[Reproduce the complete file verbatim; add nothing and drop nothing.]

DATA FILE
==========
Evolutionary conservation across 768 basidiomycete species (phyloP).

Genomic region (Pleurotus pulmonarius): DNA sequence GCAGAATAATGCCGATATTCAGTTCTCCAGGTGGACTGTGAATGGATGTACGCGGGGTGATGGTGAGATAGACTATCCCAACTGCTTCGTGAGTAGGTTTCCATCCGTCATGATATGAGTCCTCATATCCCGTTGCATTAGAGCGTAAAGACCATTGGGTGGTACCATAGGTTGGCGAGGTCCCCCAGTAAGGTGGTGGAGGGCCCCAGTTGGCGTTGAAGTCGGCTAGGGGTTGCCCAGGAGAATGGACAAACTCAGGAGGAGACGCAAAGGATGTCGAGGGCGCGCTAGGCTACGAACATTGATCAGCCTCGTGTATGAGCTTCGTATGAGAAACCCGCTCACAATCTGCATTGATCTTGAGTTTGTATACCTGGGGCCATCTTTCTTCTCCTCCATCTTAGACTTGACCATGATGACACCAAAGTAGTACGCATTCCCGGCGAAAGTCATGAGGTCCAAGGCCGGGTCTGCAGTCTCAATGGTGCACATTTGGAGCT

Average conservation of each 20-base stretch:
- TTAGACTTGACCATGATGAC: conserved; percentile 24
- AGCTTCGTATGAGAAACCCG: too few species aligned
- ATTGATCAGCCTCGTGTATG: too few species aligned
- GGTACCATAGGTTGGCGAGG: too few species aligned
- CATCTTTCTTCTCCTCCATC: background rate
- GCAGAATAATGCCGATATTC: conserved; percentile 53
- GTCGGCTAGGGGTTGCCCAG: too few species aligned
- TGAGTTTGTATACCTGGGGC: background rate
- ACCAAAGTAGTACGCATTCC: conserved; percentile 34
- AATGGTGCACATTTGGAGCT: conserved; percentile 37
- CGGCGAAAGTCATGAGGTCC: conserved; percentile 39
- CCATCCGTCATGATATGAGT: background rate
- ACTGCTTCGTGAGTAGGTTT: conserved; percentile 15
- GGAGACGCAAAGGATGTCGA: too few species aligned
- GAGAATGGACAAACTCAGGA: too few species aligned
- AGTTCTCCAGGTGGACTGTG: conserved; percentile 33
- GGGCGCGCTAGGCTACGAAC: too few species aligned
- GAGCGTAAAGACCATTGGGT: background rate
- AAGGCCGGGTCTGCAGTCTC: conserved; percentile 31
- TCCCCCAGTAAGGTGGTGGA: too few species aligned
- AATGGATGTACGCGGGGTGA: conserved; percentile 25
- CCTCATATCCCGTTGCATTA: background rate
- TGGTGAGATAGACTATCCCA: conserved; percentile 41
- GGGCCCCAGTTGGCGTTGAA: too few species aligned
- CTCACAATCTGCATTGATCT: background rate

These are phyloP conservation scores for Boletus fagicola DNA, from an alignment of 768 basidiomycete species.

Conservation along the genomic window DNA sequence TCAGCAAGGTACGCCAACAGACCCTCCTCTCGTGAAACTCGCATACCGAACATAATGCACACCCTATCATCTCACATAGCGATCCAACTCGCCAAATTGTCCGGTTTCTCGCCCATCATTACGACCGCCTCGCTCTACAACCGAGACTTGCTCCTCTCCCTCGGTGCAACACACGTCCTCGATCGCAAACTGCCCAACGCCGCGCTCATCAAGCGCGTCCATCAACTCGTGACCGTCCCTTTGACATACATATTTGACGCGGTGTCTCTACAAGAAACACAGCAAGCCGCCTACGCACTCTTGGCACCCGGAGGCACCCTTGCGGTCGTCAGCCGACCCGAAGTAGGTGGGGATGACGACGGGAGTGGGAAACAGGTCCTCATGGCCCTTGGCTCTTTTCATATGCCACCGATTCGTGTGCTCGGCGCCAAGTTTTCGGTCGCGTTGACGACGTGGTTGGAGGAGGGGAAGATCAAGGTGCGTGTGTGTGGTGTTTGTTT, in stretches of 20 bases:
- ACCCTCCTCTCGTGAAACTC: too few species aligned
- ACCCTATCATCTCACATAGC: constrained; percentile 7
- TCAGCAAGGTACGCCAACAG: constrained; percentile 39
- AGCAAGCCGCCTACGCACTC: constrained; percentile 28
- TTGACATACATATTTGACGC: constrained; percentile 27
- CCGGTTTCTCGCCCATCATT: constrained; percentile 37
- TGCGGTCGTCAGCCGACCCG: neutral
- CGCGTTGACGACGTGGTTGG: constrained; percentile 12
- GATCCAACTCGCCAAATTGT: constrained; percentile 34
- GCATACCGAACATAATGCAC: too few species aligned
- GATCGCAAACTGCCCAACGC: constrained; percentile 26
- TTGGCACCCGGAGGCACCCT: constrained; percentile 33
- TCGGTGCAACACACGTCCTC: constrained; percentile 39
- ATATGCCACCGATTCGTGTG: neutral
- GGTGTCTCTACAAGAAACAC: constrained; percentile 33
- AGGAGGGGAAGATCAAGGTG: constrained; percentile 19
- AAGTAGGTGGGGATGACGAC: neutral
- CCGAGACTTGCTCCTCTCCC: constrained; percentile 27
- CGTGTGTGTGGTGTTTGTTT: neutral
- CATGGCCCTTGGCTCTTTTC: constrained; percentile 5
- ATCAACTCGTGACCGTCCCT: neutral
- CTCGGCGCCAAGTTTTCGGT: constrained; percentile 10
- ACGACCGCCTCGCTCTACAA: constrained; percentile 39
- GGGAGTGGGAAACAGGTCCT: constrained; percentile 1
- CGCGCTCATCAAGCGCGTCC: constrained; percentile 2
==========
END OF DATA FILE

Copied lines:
Evolutionary conservation across 768 basidiomycete species (phyloP).

Genomic region (Pleurotus pulmonarius): DNA sequence GCAGAATAATGCCGATATTCAGTTCTCCAGGTGGACTGTGAATGGATGTACGCGGGGTGATGGTGAGATAGACTATCCCAACTGCTTCGTGAGTAGGTTTCCATCCGTCATGATATGAGTCCTCATATCCCGTTGCATTAGAGCGTAAAGACCATTGGGTGGTACCATAGGTTGGCGAGGTCCCCCAGTAAGGTGGTGGAGGGCCCCAGTTGGCGTTGAAGTCGGCTAGGGGTTGCCCAGGAGAATGGACAAACTCAGGAGGAGACGCAAAGGATGTCGAGGGCGCGCTAGGCTACGAACATTGATCAGCCTCGTGTATGAGCTTCGTATGAGAAACCCGCTCACAATCTGCATTGATCTTGAGTTTGTATACCTGGGGCCATCTTTCTTCTCCTCCATCTTAGACTTGACCATGATGACACCAAAGTAGTACGCATTCCCGGCGAAAGTCATGAGGTCCAAGGCCGGGTCTGCAGTCTCAATGGTGCACATTTGGAGCT

Average conservation of each 20-base stretch:
- TTAGACTTGACCATGATGAC: conserved; percentile 24
- AGCTTCGTATGAGAAACCCG: too few species aligned
- ATTGATCAGCCTCGTGTATG: too few species aligned
- GGTACCATAGGTTGGCGAGG: too few species aligned
- CATCTTTCTTCTCCTCCATC: background rate
- GCAGAATAATGCCGATATTC: conserved; percentile 53
- GTCGGCTAGGGGTTGCCCAG: too few species aligned
- TGAGTTTGTATACCTGGGGC: background rate
- ACCAAAGTAGTACGCATTCC: conserved; percentile 34
- AATGGTGCACATTTGGAGCT: conserved; percentile 37
- CGGCGAAAGTCATGAGGTCC: conserved; percentile 39
- CCATCCGTCATGATATGAGT: background rate
- ACTGCTTCGTGAGTAGGTTT: conserved; percentile 15
- GGAGACGCAAAGGATGTCGA: too few species aligned
- GAGAATGGACAAACTCAGGA: too few species aligned
- AGTTCTCCAGGTGGACTGTG: conserved; percentile 33
- GGGCGCGCTAGGCTACGAAC: too few species aligned
- GAGCGTAAAGACCATTGGGT: background rate
- AAGGCCGGGTCTGCAGTCTC: conserved; percentile 31
- TCCCCCAGTAAGGTGGTGGA: too few species aligned
- AATGGATGTACGCGGGGTGA: conserved; percentile 25
- CCTCATATCCCGTTGCATTA: background rate
- TGGTGAGATAGACTATCCCA: conserved; percentile 41
- GGGCCCCAGTTGGCGTTGAA: too few species aligned
- CTCACAATCTGCATTGATCT: background rate

These are phyloP conservation scores for Boletus fagicola DNA, from an alignment of 768 basidiomycete species.

Conservation along the genomic window DNA sequence TCAGCAAGGTACGCCAACAGACCCTCCTCTCGTGAAACTCGCATACCGAACATAATGCACACCCTATCATCTCACATAGCGATCCAACTCGCCAAATTGTCCGGTTTCTCGCCCATCATTACGACCGCCTCGCTCTACAACCGAGACTTGCTCCTCTCCCTCGGTGCAACACACGTCCTCGATCGCAAACTGCCCAACGCCGCGCTCATCAAGCGCGTCCATCAACTCGTGACCGTCCCTTTGACATACATATTTGACGCGGTGTCTCTACAAGAAACACAGCAAGCCGCCTACGCACTCTTGGCACCCGGAGGCACCCTTGCGGTCGTCAGCCGACCCGAAGTAGGTGGGGATGACGACGGGAGTGGGAAACAGGTCCTCATGGCCCTTGGCTCTTTTCATATGCCACCGATTCGTGTGCTCGGCGCCAAGTTTTCGGTCGCGTTGACGACGTGGTTGGAGGAGGGGAAGATCAAGGTGCGTGTGTGTGGTGTTTGTTT, in stretches of 20 bases:
- ACCCTCCTCTCGTGAAACTC: too few species aligned
- ACCCTATCATCTCACATAGC: constrained; percentile 7
- TCAGCAAGGTACGCCAACAG: constrained; percentile 39
- AGCAAGCCGCCTACGCACTC: constrained; percentile 28
- TTGACATACATATTTGACGC: constrained; percentile 27
- CCGGTTTCTCGCCCATCATT: constrained; percentile 37
- TGCGGTCGTCAGCCGACCCG: neutral
- CGCGTTGACGACGTGGTTGG: constrained; percentile 12
- GATCCAACTCGCCAAATTGT: constrained; percentile 34
- GCATACCGAACATAATGCAC: too few species aligned
- GATCGCAAACTGCCCAACGC: constrained; percentile 26
- TTGGCACCCGGAGGCACCCT: constrained; percentile 33
- TCGGTGCAACACACGTCCTC: constrained; percentile 39
- ATATGCCACCGATTCGTGTG: neutral
- GGTGTCTCTACAAGAAACAC: constrained; percentile 33
- AGGAGGGGAAGATCAAGGTG: constrained; percentile 19
- AAGTAGGTGGGGATGACGAC: neutral
- CCGAGACTTGCTCCTCTCCC: constrained; percentile 27
- CGTGTGTGTGGTGTTTGTTT: neutral
- CATGGCCCTTGGCTCTTTTC: constrained; percentile 5
- ATCAACTCGTGACCGTCCCT: neutral
- CTCGGCGCCAAGTTTTCGGT: constrained; percentile 10
- ACGACCGCCTCGCTCTACAA: constrained; percentile 39
- GGGAGTGGGAAACAGGTCCT: constrained; percentile 1
- CGCGCTCATCAAGCGCGTCC: constrained; percentile 2